Why you should be sipping a sea buckthorn
Roula Khalaf, Editor of the FT, selects her favourite stories in this weekly newsletter.
In the drear of winter, the bright-orange sea buckthorn berry is a tonic – a pop of colour and tangy taste that’s packed with vitamin C. It’s been used as a traditional medicine for centuries: Alexander the Great reputedly gave it to his troops after noting its beneficial effect on his horses. Today, it grows all over Europe and parts of Asia, where it’s used as a cooking ingredient and herbal remedy. The silvery leaves can also be used to make an antioxidant tea.
Seth Pascoe, co-owner of the Cornish Seaberry Co, began cultivating sea buckthorn in the south-west of England after experiencing its therapeutic benefits in the Himalayas: “I was two-thirds of the way to Everest base camp and I had a splitting headache, dizziness and an occasional nosebleed thanks to altitude sickness. The sherpas brought out a neon-orange juice; I knocked it back and when I woke up the following morning the headache and dizziness had all but disappeared.” His shrubs go into a canned juice called VitaminSEA, a sweet-and-sour blend of his regeneratively farmed seaberries, apples and lemon juice (£23.99 for six 250ml cans).
Sea buckthorn juice on its own can be gloopy and sharp. But if you’re just after the nutritional benefits, Erbology’s organic sea buckthorn shot contains more than a day’s worth of vitamin C (£10.49 for three shots). The German healthfood company KoRo also sells bag-in-box pure juices including black carrot, ginger and orange and sea buckthorn – and ships internationally (£22 for three litres).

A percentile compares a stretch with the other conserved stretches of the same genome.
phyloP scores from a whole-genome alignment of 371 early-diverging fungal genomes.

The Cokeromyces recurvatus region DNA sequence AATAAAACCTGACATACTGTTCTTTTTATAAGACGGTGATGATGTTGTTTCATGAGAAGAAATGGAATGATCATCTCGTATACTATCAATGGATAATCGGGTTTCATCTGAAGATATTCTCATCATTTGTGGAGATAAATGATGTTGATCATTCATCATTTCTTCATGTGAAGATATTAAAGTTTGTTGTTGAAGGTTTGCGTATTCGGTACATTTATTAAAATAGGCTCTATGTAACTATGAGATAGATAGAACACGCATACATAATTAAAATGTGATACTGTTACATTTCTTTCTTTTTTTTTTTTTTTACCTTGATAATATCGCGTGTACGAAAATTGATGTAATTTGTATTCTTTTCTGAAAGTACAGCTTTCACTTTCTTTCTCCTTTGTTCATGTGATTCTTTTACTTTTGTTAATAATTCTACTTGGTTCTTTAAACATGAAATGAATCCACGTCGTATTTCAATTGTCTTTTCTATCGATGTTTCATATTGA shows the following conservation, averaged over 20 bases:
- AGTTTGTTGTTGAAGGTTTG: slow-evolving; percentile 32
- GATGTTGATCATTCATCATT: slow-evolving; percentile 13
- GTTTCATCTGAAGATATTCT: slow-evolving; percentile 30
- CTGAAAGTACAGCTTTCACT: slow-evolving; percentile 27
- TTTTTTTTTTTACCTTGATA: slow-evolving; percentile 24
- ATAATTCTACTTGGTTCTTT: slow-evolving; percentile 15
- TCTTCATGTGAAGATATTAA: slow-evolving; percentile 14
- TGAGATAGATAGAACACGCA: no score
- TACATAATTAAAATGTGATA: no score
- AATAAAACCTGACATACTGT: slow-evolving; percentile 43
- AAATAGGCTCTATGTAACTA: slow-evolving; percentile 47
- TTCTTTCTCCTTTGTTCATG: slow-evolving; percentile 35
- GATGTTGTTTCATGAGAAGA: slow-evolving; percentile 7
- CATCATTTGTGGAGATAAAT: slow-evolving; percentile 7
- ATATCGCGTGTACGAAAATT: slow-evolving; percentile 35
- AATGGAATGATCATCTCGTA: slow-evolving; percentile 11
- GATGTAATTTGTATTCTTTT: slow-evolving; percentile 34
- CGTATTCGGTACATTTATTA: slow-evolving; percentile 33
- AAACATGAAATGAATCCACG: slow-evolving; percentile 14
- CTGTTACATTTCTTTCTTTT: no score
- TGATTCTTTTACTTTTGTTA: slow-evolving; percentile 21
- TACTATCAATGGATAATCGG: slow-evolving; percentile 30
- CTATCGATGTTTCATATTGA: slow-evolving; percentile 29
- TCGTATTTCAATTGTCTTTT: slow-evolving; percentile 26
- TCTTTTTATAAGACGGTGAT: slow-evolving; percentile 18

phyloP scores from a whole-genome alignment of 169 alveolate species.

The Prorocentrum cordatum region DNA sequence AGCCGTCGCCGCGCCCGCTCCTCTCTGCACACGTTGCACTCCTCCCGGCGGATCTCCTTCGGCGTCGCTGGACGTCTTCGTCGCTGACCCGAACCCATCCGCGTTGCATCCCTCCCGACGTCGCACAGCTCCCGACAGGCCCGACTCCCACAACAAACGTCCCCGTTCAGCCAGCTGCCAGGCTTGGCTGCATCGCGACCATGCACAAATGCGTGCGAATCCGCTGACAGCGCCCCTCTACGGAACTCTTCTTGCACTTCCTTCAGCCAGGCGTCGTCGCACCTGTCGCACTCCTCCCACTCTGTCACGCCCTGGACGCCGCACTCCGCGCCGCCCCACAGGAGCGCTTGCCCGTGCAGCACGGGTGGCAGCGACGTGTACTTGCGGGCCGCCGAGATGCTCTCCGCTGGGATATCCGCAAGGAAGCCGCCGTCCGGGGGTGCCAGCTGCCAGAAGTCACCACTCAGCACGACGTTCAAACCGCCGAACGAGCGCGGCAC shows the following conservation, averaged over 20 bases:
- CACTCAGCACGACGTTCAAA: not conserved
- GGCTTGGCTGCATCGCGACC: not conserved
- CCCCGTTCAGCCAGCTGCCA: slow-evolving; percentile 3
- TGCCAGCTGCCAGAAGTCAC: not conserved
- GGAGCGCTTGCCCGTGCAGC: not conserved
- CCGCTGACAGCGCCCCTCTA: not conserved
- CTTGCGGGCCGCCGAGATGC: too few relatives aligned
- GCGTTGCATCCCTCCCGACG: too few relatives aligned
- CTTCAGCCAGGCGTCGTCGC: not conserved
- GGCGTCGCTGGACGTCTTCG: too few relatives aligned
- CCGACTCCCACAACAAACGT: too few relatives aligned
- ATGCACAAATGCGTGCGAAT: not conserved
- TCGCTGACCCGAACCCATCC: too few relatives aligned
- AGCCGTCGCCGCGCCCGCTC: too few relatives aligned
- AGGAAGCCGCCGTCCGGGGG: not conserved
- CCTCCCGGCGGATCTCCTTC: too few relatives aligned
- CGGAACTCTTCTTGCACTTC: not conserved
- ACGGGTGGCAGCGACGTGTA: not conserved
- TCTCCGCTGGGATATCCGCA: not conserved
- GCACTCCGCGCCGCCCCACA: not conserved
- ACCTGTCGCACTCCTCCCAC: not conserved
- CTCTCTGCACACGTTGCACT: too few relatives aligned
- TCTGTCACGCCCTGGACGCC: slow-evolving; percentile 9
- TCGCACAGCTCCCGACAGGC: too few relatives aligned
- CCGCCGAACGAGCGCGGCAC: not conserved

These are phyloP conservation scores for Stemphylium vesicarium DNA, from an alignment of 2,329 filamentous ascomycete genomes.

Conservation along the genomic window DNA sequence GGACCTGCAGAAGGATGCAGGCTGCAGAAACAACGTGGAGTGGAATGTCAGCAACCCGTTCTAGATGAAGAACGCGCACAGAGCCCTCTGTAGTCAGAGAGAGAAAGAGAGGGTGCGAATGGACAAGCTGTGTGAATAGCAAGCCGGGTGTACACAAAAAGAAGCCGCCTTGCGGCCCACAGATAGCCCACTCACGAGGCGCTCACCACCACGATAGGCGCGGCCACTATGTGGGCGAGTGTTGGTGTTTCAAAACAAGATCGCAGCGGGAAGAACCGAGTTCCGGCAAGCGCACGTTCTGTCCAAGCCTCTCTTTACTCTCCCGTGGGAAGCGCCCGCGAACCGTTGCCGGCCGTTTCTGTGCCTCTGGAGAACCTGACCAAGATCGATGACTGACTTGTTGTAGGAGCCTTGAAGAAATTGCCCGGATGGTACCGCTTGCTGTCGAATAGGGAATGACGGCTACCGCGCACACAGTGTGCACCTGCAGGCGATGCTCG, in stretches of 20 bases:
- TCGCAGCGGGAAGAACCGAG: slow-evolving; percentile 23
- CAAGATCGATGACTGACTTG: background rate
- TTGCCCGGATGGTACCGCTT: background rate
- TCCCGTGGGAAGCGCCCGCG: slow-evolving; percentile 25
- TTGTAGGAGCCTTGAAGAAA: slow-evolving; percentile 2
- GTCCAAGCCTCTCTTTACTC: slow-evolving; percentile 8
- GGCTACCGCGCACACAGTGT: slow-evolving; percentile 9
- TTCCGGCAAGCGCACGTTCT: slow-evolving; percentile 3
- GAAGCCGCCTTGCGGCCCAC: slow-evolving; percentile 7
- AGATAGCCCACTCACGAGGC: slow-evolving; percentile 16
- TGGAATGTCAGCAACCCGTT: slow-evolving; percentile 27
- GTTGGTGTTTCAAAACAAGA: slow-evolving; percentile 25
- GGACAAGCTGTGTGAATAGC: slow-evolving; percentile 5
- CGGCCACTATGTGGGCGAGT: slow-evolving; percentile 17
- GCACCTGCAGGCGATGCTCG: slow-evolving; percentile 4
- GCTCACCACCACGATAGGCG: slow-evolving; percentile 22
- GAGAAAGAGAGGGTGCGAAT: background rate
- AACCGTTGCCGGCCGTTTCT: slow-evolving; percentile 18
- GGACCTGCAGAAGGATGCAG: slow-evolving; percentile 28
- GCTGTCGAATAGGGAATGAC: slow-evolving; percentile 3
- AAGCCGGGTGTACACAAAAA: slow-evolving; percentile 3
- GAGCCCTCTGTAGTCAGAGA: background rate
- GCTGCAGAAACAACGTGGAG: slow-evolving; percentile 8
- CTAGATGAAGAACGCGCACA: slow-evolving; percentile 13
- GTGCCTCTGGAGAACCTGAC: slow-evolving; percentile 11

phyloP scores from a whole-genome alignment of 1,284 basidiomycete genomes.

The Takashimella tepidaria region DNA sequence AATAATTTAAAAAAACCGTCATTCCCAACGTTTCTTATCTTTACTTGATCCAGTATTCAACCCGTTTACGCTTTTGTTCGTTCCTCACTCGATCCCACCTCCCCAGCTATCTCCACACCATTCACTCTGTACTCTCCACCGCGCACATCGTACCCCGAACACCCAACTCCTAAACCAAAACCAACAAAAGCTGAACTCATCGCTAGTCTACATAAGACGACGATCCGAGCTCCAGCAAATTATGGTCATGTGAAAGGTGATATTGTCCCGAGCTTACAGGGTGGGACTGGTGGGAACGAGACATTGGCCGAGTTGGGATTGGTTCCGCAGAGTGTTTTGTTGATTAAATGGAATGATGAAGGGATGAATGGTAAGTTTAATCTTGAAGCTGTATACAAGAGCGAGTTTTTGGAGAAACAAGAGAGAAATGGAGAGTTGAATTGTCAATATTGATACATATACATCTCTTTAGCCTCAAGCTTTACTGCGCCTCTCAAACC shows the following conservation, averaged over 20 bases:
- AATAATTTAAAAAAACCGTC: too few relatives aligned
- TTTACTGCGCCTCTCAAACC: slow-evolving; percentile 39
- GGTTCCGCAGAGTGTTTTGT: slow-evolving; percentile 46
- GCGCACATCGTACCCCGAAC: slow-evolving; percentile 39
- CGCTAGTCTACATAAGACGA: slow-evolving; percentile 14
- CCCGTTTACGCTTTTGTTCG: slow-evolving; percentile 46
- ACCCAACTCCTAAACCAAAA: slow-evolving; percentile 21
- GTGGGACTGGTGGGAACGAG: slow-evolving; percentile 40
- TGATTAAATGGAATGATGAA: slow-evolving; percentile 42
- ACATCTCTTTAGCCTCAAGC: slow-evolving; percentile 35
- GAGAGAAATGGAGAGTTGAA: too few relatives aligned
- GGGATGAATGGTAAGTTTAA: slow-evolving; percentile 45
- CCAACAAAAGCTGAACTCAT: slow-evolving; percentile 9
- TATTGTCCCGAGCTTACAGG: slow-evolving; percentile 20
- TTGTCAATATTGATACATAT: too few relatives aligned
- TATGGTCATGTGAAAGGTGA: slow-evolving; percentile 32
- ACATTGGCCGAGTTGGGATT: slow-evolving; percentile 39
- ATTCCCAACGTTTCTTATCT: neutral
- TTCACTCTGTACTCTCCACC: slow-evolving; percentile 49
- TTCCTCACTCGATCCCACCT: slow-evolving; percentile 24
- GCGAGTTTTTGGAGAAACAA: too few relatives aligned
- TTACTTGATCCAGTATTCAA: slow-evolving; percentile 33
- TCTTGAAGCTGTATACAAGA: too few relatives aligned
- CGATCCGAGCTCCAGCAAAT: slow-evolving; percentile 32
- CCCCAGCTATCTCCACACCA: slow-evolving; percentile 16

Bartenders have also been using sea buckthorn to give their cocktails a regional twist. “It’s the passionfruit of the north,” says Paul Aguilar of top Oslo bar Himkok. Aguilar and his bar manager Maros Dzurus have infused Negronis with its berries, made Garibaldis with sea buckthorn cordial, and created a sparkling cocktail with house-made sea buckthorn distillate. On the list currently is a riff on the Norwegian passionfruit Martini made with locally grown sea buckthorn.
At London’s stylish locavore restaurant Native at Browns they use sea buckthorn to make a mouthwatering non-alcoholic spritz. “We try and forage on the east and south coast for the berries when in season as much as we can, or we use Miles Irving at Forager Ltd, who is based in Kent,” says co-founder Imogen Davis. They also source berries from The British Sea Buckthorn Company in Essex, which sells a mix of own-grown, and imported European, sea buckthorn.
At Christina’s bar in Shoreditch, they serve a Cosmo twist made with sea buckthorn and rosehip. Proof that this little orange berry can bring a touch of wholesomeness to even the trashiest drink.